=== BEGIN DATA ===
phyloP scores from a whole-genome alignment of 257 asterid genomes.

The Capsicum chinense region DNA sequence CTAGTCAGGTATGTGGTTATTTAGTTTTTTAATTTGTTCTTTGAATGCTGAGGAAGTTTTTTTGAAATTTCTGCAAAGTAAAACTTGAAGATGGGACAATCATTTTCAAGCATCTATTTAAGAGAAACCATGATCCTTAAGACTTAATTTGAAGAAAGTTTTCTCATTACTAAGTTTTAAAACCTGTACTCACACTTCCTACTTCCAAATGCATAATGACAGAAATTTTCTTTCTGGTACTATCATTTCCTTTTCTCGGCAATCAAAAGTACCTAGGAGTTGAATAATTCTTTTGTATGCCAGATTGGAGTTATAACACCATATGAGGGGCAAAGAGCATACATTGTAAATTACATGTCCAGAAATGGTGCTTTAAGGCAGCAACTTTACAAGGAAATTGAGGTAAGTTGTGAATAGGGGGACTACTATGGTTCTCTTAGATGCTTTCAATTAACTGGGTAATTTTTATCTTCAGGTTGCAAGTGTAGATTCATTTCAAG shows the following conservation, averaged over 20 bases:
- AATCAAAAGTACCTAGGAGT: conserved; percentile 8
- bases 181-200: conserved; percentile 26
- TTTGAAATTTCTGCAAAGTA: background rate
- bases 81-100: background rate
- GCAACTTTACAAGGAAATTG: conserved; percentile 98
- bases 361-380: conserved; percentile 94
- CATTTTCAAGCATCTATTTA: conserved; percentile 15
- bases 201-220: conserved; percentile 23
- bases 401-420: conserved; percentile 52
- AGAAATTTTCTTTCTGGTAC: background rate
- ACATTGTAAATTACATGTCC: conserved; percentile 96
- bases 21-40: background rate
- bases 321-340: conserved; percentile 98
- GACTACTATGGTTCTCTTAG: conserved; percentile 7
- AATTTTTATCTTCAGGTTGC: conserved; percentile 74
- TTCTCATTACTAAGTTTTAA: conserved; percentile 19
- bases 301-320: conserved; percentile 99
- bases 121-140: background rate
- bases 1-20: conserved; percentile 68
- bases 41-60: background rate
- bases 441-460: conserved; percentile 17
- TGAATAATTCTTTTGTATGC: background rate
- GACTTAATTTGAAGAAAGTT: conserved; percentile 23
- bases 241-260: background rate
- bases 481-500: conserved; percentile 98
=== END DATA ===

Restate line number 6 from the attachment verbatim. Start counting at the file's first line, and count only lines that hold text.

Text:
- bases 81-100: background rate